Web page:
There was even more drama to come though, as Dovizioso was forced to retire with a damaged rear sprocket and then Marc Marquez, who was once more involved in an excellent scrap with Iannone for second, crashed out of the race with 6 laps remaining leaving the Italian to take second ahead of an inspired Rossi in third to send the partisan crowd into raptures.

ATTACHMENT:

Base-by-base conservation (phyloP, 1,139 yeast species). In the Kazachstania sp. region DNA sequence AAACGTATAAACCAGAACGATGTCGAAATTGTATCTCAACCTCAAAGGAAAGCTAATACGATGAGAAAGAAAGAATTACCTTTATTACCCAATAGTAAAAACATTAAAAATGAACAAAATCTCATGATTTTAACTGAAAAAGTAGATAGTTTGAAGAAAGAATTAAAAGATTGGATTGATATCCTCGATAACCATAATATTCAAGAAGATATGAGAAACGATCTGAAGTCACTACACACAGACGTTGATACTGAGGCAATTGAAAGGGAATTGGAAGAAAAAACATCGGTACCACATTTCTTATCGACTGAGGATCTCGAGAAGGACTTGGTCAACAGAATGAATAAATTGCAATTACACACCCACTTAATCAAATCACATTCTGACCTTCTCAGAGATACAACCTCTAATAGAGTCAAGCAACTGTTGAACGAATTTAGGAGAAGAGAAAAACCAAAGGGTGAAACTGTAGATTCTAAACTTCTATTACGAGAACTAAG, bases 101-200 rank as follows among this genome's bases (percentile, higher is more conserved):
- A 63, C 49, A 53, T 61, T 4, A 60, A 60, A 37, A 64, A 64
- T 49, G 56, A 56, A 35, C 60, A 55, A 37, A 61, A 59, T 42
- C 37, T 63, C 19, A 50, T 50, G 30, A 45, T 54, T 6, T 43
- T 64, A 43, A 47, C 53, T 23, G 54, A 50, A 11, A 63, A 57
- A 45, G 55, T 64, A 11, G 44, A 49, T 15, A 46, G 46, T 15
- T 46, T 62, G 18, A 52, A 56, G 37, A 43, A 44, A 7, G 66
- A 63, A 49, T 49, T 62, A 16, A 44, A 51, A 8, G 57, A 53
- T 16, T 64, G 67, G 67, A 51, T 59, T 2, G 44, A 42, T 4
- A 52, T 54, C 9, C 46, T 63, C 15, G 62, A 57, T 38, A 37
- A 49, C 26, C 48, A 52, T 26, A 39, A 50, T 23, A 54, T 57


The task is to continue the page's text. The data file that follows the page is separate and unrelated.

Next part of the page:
It was Lorenzo’s third victory in a row and he has now closed the gap to Rossi at the top of the World Championship standings to six points. After a start to the season plagued with troubles, the Spaniard has responded brilliantly to answer any critics, and even surprised himself with his pace: “I‘m very happy, because I didn‘t expect to escape with such a big margin, but sometimes it happens that you feel great on the bike. I was the only rider to ride multiple 1‘47s, so luckily for me I was gaining six or seven-tenths per lap, this was key to the win of the race.” When asked about his chances of taking a third MotoGP™ title this season he replied: “It seems that this year could be our year, so we have to take advantage of it.”